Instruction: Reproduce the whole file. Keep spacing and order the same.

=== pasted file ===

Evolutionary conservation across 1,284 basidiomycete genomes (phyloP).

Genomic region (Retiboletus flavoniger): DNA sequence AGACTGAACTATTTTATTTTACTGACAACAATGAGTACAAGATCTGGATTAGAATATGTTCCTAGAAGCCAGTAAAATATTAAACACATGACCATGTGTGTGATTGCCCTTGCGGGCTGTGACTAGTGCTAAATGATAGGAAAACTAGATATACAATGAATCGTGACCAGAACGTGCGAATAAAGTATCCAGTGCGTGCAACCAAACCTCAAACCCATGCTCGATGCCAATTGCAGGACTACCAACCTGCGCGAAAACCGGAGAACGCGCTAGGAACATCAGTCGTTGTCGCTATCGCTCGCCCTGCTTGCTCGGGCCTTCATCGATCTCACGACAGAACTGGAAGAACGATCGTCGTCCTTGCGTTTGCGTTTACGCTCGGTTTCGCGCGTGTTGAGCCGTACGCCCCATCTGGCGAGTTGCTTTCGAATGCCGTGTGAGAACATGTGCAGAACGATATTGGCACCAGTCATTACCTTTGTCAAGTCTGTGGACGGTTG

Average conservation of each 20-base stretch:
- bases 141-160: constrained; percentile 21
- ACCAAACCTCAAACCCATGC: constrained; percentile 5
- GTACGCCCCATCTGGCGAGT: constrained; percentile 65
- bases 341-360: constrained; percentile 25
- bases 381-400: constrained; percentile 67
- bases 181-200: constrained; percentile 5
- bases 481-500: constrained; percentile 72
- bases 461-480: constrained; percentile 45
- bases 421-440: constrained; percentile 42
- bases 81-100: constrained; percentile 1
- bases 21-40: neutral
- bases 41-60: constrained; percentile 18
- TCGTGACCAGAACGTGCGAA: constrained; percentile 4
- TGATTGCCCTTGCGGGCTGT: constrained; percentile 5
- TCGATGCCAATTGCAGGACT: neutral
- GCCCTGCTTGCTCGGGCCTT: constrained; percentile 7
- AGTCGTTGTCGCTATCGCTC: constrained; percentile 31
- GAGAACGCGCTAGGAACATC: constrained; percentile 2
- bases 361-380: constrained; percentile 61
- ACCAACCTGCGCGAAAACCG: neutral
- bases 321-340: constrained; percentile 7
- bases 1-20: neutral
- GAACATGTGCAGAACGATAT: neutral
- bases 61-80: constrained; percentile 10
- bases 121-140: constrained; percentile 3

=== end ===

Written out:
Evolutionary conservation across 1,284 basidiomycete genomes (phyloP).

Genomic region (Retiboletus flavoniger): DNA sequence AGACTGAACTATTTTATTTTACTGACAACAATGAGTACAAGATCTGGATTAGAATATGTTCCTAGAAGCCAGTAAAATATTAAACACATGACCATGTGTGTGATTGCCCTTGCGGGCTGTGACTAGTGCTAAATGATAGGAAAACTAGATATACAATGAATCGTGACCAGAACGTGCGAATAAAGTATCCAGTGCGTGCAACCAAACCTCAAACCCATGCTCGATGCCAATTGCAGGACTACCAACCTGCGCGAAAACCGGAGAACGCGCTAGGAACATCAGTCGTTGTCGCTATCGCTCGCCCTGCTTGCTCGGGCCTTCATCGATCTCACGACAGAACTGGAAGAACGATCGTCGTCCTTGCGTTTGCGTTTACGCTCGGTTTCGCGCGTGTTGAGCCGTACGCCCCATCTGGCGAGTTGCTTTCGAATGCCGTGTGAGAACATGTGCAGAACGATATTGGCACCAGTCATTACCTTTGTCAAGTCTGTGGACGGTTG

Average conservation of each 20-base stretch:
- bases 141-160: constrained; percentile 21
- ACCAAACCTCAAACCCATGC: constrained; percentile 5
- GTACGCCCCATCTGGCGAGT: constrained; percentile 65
- bases 341-360: constrained; percentile 25
- bases 381-400: constrained; percentile 67
- bases 181-200: constrained; percentile 5
- bases 481-500: constrained; percentile 72
- bases 461-480: constrained; percentile 45
- bases 421-440: constrained; percentile 42
- bases 81-100: constrained; percentile 1
- bases 21-40: neutral
- bases 41-60: constrained; percentile 18
- TCGTGACCAGAACGTGCGAA: constrained; percentile 4
- TGATTGCCCTTGCGGGCTGT: constrained; percentile 5
- TCGATGCCAATTGCAGGACT: neutral
- GCCCTGCTTGCTCGGGCCTT: constrained; percentile 7
- AGTCGTTGTCGCTATCGCTC: constrained; percentile 31
- GAGAACGCGCTAGGAACATC: constrained; percentile 2
- bases 361-380: constrained; percentile 61
- ACCAACCTGCGCGAAAACCG: neutral
- bases 321-340: constrained; percentile 7
- bases 1-20: neutral
- GAACATGTGCAGAACGATAT: neutral
- bases 61-80: constrained; percentile 10
- bases 121-140: constrained; percentile 3